Most insurance providers require lawyers to tell them about any previous acts that they could be sued over during the application process. The innocent insured clause means that law firm won’t lose their policy if one member of the firm doesn’t disclose a potentially pre-existing legal claim.
If that attorney is sued over the incident, this usually results in the insurance provider rescinding the policy, but the firm can point to the innocent insured clause saying they were kept in the dark about the prior claim. So, the law firm is able to keep their legal malpractice insurance coverage.
What is ‘Tail Coverage’ in Attorney Malpractice Insurance?
Although it’s called, ‘Tail Coverage,’ this is actually an extension of your last insurance policy with an ‘Extended Reporting Endorsement.’ When you leave a practice, and unable to work as a lawyer any longer, or retire, your existing legal malpractice policy will end. If you don’t purchase an extension you won’t be covered by malpractice insurance if sued later for a prior act. However, the tail coverage keeps your coverage active even in retirement.
Most insurance providers have strict rules for tail coverage, such as:
- Only providing a 30-day window to purchase the Extended Reporting Endorsement
- Not allowing coverage of work completed after retirement or injury
- No allowing you to increase the limits on your prior coverage
- Requiring lawyers to renew their Extended Reporting Endorsement every year or every five years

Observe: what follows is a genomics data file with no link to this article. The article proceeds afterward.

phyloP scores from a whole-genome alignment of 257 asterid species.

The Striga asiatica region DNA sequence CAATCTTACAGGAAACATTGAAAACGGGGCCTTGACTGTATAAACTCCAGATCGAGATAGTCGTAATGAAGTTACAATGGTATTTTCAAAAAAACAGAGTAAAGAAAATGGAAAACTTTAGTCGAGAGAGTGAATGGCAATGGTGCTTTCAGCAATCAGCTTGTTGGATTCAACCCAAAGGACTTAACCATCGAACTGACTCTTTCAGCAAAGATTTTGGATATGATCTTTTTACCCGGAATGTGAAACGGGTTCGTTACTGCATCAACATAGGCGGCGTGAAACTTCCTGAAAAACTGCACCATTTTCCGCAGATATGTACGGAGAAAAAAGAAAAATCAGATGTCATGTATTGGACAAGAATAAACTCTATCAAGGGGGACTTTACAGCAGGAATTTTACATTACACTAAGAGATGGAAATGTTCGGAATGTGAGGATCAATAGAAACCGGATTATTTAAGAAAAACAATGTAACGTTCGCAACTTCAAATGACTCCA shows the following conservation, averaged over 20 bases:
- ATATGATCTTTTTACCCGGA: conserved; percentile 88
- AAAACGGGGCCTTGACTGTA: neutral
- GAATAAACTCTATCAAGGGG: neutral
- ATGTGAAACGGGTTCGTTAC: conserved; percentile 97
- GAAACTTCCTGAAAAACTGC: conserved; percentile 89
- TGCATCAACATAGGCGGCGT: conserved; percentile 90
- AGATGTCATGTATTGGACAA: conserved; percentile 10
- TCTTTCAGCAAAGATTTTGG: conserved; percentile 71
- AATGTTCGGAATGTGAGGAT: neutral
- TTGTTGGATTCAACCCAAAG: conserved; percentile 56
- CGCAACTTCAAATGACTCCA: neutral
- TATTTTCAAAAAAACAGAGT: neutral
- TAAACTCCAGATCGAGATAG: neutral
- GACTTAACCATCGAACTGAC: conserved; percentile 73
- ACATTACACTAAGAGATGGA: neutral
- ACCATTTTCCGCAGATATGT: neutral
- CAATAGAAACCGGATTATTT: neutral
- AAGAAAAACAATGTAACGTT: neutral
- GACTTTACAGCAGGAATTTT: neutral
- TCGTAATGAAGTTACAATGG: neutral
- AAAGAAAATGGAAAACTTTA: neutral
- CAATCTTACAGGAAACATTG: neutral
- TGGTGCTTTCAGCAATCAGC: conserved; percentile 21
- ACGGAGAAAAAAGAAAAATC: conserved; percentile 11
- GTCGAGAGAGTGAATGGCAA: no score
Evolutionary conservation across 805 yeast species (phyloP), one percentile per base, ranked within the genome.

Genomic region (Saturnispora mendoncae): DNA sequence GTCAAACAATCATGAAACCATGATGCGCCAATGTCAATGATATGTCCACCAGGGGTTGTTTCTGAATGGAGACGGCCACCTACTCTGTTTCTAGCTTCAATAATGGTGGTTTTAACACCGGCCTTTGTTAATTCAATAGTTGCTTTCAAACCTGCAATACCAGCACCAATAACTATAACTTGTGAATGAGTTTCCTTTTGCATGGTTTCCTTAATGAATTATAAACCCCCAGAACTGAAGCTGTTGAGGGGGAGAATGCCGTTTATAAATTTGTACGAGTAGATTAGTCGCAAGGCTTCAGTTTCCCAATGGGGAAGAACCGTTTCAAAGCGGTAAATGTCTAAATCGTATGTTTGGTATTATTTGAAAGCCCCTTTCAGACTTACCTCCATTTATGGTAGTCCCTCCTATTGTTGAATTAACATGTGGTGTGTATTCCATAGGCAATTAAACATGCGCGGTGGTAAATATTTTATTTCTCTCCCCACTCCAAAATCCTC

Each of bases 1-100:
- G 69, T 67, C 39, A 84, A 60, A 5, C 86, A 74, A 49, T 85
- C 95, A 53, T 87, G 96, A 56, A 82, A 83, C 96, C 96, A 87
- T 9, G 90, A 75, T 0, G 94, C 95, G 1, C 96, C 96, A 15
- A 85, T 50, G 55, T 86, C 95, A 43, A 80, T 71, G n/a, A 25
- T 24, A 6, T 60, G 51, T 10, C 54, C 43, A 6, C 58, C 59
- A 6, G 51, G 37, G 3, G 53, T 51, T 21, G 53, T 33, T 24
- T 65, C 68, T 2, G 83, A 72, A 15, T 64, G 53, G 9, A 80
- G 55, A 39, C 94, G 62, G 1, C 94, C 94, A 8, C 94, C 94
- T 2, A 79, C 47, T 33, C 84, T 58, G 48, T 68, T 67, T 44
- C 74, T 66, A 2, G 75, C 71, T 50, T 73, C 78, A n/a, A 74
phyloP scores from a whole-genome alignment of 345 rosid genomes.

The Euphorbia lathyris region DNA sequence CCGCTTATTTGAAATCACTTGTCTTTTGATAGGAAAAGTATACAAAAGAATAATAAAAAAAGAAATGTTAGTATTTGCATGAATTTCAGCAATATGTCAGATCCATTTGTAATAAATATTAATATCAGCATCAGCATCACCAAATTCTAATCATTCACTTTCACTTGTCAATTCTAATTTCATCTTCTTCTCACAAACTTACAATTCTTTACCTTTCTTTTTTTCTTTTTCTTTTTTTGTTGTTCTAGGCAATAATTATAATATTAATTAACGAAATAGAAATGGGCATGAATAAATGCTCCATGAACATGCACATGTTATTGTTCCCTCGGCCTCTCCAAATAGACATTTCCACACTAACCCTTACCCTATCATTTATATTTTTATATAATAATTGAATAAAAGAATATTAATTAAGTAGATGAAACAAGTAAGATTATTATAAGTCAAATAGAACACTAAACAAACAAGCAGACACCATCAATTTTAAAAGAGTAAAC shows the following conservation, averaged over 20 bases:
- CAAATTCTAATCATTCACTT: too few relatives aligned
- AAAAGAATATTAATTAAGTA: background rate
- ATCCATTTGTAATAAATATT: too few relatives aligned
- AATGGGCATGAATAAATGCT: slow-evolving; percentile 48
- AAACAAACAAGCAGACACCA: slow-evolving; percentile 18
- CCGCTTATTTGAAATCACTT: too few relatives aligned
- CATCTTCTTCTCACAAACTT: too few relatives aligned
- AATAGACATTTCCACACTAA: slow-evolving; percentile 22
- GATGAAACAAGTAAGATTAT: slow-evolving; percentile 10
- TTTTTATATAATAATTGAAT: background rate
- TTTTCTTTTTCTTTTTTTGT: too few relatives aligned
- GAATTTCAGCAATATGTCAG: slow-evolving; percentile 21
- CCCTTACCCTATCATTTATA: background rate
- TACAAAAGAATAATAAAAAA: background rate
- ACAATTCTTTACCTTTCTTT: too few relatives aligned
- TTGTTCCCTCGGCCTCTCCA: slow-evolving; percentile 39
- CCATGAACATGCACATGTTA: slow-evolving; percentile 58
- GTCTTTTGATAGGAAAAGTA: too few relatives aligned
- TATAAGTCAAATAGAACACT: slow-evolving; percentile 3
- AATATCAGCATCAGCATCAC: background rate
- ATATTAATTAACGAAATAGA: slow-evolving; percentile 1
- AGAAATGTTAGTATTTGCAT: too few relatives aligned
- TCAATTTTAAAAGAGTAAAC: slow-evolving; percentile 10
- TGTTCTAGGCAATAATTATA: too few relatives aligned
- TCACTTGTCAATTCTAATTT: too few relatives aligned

How Do I Determine How Much Attorney Malpractice Insurance I Need?
It’s up to each person to decide how much coverage they require, but your insurance agent or broker can help you determine the ideal amount for your needs. It’s important to look at how much you are willing to pay in premiums and what level of risk is involved in your area of practice.
Generally, those operating in legal fields where clients can potentially lose large amounts of money on a failed defense or poor piece of legal advice will need a lot of coverage.
These high-loss areas of practice can include:
- Real Estate Law
- Corporate Organization & Securities
- Trusts & Estate Law
- Commercial Business Transactions
- Tax Law
- Plaintiff and Intellectual Property Law
For instance, if you work in corporate tax law and advise the client on a series of deductions that the IRS later denies and charges a fine over it could mean millions in losses for the client. If the client decides to sue, whether the case has merit or not, it could mean you are on the hook for a multi-million-dollar settlement.
Where Can I Buy Attorney Malpractice Insurance?
Many insurance companies offer attorney malpractice insurance across the United States. You can find a full listing of providers on the American Bar Association’s website. Or you can use a search engine to find legal malpractice insurance providers in your local town or state.
There is a lot for the average lawyer to learn about legal malpractice insurance and being aware of what you are purchasing helps ensure you are protected later on. While many states don’t require the purchase of malpractice insurance for lawyers, it is a good idea to have coverage in case of a lawsuit too. This is especially important for attorneys practicing in areas of law where clients potentially lose hundreds of thousands or millions of dollars.